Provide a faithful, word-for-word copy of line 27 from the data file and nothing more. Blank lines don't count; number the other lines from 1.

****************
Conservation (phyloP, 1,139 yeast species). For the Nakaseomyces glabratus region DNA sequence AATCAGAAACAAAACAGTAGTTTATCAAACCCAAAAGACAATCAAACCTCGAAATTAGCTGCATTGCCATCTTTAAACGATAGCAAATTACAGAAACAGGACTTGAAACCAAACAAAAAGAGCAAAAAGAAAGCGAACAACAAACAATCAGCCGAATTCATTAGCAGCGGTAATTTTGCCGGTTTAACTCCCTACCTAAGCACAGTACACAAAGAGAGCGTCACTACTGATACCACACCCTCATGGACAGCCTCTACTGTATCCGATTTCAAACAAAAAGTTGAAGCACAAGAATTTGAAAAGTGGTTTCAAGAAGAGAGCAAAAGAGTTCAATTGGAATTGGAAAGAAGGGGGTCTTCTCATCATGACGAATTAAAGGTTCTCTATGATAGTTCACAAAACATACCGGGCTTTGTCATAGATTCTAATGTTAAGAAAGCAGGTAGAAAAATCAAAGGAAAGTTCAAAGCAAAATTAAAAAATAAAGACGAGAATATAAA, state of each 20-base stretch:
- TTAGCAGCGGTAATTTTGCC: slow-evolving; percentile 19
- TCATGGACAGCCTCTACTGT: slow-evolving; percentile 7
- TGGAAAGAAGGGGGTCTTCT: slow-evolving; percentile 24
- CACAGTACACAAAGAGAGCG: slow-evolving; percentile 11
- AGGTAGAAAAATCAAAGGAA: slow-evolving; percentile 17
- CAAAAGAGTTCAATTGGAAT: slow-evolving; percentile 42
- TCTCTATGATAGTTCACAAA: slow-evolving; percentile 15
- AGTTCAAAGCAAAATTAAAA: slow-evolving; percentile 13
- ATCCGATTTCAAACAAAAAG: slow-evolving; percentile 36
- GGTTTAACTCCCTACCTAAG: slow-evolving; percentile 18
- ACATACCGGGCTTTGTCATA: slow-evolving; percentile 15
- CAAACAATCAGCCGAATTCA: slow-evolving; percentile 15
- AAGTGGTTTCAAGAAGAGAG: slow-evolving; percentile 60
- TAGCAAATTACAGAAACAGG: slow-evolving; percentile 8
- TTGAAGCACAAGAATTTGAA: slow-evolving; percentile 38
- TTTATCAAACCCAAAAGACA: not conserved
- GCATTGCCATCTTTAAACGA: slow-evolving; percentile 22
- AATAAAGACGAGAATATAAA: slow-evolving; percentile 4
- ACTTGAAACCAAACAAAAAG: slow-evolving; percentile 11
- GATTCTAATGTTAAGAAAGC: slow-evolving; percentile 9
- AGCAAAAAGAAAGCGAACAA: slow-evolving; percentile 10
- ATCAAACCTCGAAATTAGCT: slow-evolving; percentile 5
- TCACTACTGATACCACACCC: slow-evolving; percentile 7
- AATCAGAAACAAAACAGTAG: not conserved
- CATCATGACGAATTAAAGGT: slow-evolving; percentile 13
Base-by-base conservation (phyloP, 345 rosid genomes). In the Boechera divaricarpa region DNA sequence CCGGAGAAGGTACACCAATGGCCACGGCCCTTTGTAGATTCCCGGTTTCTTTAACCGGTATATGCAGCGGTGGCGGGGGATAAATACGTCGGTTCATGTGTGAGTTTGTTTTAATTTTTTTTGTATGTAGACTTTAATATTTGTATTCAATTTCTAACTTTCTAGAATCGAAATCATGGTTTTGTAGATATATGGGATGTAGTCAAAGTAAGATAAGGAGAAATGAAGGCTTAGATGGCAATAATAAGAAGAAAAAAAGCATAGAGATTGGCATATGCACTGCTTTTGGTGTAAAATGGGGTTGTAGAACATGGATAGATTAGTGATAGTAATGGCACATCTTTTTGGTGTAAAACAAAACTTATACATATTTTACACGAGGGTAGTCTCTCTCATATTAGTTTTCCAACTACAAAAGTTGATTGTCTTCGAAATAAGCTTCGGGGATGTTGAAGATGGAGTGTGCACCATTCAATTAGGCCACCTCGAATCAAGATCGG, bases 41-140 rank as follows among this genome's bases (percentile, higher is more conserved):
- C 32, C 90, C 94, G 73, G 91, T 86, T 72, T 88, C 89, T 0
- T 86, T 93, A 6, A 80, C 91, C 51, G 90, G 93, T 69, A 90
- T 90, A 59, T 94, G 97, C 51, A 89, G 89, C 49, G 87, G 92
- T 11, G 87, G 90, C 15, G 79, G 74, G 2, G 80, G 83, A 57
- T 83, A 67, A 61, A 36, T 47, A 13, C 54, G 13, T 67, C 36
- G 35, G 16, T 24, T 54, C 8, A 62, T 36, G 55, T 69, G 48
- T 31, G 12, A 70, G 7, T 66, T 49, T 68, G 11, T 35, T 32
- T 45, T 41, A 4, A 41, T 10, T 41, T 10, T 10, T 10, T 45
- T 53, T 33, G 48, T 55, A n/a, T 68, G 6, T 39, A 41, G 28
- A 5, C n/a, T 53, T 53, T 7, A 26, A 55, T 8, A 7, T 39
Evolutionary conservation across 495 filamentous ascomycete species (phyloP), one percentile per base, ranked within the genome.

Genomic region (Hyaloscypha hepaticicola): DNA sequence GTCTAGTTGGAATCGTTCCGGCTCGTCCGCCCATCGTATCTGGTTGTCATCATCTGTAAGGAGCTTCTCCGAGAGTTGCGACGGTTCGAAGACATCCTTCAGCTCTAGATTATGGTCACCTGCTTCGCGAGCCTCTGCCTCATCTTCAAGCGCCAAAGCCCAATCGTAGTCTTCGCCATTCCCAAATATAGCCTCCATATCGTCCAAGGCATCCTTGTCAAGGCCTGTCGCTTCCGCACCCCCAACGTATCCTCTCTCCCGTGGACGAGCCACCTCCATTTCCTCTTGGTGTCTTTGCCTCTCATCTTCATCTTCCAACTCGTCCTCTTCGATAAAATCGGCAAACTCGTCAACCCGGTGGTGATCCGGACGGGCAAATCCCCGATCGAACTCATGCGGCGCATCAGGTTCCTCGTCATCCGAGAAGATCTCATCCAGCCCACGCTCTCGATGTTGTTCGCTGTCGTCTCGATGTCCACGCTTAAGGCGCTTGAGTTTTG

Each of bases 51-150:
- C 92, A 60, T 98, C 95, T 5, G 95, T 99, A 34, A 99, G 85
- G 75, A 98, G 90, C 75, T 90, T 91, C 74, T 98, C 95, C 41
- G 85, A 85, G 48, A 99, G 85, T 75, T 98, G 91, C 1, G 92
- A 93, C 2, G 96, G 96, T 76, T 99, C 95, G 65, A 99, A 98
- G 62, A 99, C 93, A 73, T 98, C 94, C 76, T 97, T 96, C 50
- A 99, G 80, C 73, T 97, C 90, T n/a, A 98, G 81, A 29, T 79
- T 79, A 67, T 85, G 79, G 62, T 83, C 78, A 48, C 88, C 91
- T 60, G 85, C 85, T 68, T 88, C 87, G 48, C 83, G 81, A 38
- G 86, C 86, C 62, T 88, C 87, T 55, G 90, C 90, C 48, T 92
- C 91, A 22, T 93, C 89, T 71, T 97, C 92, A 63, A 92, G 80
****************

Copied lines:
Base-by-base conservation (phyloP, 345 rosid genomes). In the Boechera divaricarpa region DNA sequence CCGGAGAAGGTACACCAATGGCCACGGCCCTTTGTAGATTCCCGGTTTCTTTAACCGGTATATGCAGCGGTGGCGGGGGATAAATACGTCGGTTCATGTGTGAGTTTGTTTTAATTTTTTTTGTATGTAGACTTTAATATTTGTATTCAATTTCTAACTTTCTAGAATCGAAATCATGGTTTTGTAGATATATGGGATGTAGTCAAAGTAAGATAAGGAGAAATGAAGGCTTAGATGGCAATAATAAGAAGAAAAAAAGCATAGAGATTGGCATATGCACTGCTTTTGGTGTAAAATGGGGTTGTAGAACATGGATAGATTAGTGATAGTAATGGCACATCTTTTTGGTGTAAAACAAAACTTATACATATTTTACACGAGGGTAGTCTCTCTCATATTAGTTTTCCAACTACAAAAGTTGATTGTCTTCGAAATAAGCTTCGGGGATGTTGAAGATGGAGTGTGCACCATTCAATTAGGCCACCTCGAATCAAGATCGG, bases 41-140 rank as follows among this genome's bases (percentile, higher is more conserved):